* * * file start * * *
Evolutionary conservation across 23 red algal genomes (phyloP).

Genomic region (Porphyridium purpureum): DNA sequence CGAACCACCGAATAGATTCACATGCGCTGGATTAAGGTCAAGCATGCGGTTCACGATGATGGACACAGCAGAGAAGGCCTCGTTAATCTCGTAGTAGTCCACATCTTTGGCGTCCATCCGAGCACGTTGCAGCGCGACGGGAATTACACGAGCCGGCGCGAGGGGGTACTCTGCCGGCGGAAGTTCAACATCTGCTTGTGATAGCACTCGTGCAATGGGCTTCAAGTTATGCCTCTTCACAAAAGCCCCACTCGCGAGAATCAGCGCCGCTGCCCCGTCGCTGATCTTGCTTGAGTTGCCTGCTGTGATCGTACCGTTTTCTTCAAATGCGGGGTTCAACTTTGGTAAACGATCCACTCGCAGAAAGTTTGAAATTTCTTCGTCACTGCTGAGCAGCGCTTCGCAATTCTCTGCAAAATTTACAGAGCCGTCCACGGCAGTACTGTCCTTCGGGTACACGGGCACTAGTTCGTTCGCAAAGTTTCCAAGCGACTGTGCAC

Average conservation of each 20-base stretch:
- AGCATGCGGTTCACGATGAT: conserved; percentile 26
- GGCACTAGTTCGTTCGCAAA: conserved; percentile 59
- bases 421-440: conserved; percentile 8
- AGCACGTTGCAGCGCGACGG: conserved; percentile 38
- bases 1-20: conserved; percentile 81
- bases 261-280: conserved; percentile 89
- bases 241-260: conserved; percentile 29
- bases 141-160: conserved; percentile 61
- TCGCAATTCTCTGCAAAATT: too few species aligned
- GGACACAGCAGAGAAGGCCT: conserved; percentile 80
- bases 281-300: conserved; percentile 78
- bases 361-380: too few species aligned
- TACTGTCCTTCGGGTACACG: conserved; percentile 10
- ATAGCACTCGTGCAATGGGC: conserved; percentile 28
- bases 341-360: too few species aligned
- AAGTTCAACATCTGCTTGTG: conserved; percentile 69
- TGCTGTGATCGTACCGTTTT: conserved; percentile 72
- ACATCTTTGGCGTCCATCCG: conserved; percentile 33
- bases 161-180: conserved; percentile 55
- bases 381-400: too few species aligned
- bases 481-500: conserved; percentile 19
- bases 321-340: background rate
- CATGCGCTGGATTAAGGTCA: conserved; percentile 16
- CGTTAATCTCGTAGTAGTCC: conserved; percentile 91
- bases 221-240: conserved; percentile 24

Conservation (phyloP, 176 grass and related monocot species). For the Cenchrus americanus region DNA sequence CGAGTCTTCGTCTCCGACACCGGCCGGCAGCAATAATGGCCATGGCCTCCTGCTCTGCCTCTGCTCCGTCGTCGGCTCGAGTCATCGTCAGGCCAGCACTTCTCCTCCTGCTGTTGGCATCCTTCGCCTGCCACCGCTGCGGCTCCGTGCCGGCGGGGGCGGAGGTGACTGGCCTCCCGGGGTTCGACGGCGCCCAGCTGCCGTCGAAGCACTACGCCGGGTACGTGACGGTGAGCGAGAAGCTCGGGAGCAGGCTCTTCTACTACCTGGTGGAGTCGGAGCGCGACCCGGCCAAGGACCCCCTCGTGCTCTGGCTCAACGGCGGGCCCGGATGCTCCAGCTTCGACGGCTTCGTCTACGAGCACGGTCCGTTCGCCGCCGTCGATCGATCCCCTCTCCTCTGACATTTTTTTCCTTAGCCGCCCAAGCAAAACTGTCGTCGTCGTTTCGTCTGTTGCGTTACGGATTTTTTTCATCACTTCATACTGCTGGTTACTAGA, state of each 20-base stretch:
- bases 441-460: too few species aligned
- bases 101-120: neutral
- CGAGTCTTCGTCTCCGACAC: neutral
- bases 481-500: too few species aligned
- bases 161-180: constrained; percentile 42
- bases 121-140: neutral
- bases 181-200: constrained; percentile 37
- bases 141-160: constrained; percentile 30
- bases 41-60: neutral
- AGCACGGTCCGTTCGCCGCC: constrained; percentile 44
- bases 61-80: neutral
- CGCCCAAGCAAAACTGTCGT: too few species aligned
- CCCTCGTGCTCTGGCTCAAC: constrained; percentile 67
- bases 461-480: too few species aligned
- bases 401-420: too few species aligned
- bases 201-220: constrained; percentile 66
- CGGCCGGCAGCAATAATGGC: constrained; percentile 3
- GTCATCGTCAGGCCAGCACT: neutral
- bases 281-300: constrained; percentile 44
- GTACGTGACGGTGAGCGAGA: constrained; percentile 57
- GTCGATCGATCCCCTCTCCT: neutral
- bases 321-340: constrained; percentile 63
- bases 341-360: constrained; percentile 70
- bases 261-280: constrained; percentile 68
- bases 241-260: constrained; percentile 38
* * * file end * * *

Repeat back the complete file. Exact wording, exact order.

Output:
Evolutionary conservation across 23 red algal genomes (phyloP).

Genomic region (Porphyridium purpureum): DNA sequence CGAACCACCGAATAGATTCACATGCGCTGGATTAAGGTCAAGCATGCGGTTCACGATGATGGACACAGCAGAGAAGGCCTCGTTAATCTCGTAGTAGTCCACATCTTTGGCGTCCATCCGAGCACGTTGCAGCGCGACGGGAATTACACGAGCCGGCGCGAGGGGGTACTCTGCCGGCGGAAGTTCAACATCTGCTTGTGATAGCACTCGTGCAATGGGCTTCAAGTTATGCCTCTTCACAAAAGCCCCACTCGCGAGAATCAGCGCCGCTGCCCCGTCGCTGATCTTGCTTGAGTTGCCTGCTGTGATCGTACCGTTTTCTTCAAATGCGGGGTTCAACTTTGGTAAACGATCCACTCGCAGAAAGTTTGAAATTTCTTCGTCACTGCTGAGCAGCGCTTCGCAATTCTCTGCAAAATTTACAGAGCCGTCCACGGCAGTACTGTCCTTCGGGTACACGGGCACTAGTTCGTTCGCAAAGTTTCCAAGCGACTGTGCAC

Average conservation of each 20-base stretch:
- AGCATGCGGTTCACGATGAT: conserved; percentile 26
- GGCACTAGTTCGTTCGCAAA: conserved; percentile 59
- bases 421-440: conserved; percentile 8
- AGCACGTTGCAGCGCGACGG: conserved; percentile 38
- bases 1-20: conserved; percentile 81
- bases 261-280: conserved; percentile 89
- bases 241-260: conserved; percentile 29
- bases 141-160: conserved; percentile 61
- TCGCAATTCTCTGCAAAATT: too few species aligned
- GGACACAGCAGAGAAGGCCT: conserved; percentile 80
- bases 281-300: conserved; percentile 78
- bases 361-380: too few species aligned
- TACTGTCCTTCGGGTACACG: conserved; percentile 10
- ATAGCACTCGTGCAATGGGC: conserved; percentile 28
- bases 341-360: too few species aligned
- AAGTTCAACATCTGCTTGTG: conserved; percentile 69
- TGCTGTGATCGTACCGTTTT: conserved; percentile 72
- ACATCTTTGGCGTCCATCCG: conserved; percentile 33
- bases 161-180: conserved; percentile 55
- bases 381-400: too few species aligned
- bases 481-500: conserved; percentile 19
- bases 321-340: background rate
- CATGCGCTGGATTAAGGTCA: conserved; percentile 16
- CGTTAATCTCGTAGTAGTCC: conserved; percentile 91
- bases 221-240: conserved; percentile 24

Conservation (phyloP, 176 grass and related monocot species). For the Cenchrus americanus region DNA sequence CGAGTCTTCGTCTCCGACACCGGCCGGCAGCAATAATGGCCATGGCCTCCTGCTCTGCCTCTGCTCCGTCGTCGGCTCGAGTCATCGTCAGGCCAGCACTTCTCCTCCTGCTGTTGGCATCCTTCGCCTGCCACCGCTGCGGCTCCGTGCCGGCGGGGGCGGAGGTGACTGGCCTCCCGGGGTTCGACGGCGCCCAGCTGCCGTCGAAGCACTACGCCGGGTACGTGACGGTGAGCGAGAAGCTCGGGAGCAGGCTCTTCTACTACCTGGTGGAGTCGGAGCGCGACCCGGCCAAGGACCCCCTCGTGCTCTGGCTCAACGGCGGGCCCGGATGCTCCAGCTTCGACGGCTTCGTCTACGAGCACGGTCCGTTCGCCGCCGTCGATCGATCCCCTCTCCTCTGACATTTTTTTCCTTAGCCGCCCAAGCAAAACTGTCGTCGTCGTTTCGTCTGTTGCGTTACGGATTTTTTTCATCACTTCATACTGCTGGTTACTAGA, state of each 20-base stretch:
- bases 441-460: too few species aligned
- bases 101-120: neutral
- CGAGTCTTCGTCTCCGACAC: neutral
- bases 481-500: too few species aligned
- bases 161-180: constrained; percentile 42
- bases 121-140: neutral
- bases 181-200: constrained; percentile 37
- bases 141-160: constrained; percentile 30
- bases 41-60: neutral
- AGCACGGTCCGTTCGCCGCC: constrained; percentile 44
- bases 61-80: neutral
- CGCCCAAGCAAAACTGTCGT: too few species aligned
- CCCTCGTGCTCTGGCTCAAC: constrained; percentile 67
- bases 461-480: too few species aligned
- bases 401-420: too few species aligned
- bases 201-220: constrained; percentile 66
- CGGCCGGCAGCAATAATGGC: constrained; percentile 3
- GTCATCGTCAGGCCAGCACT: neutral
- bases 281-300: constrained; percentile 44
- GTACGTGACGGTGAGCGAGA: constrained; percentile 57
- GTCGATCGATCCCCTCTCCT: neutral
- bases 321-340: constrained; percentile 63
- bases 341-360: constrained; percentile 70
- bases 261-280: constrained; percentile 68
- bases 241-260: constrained; percentile 38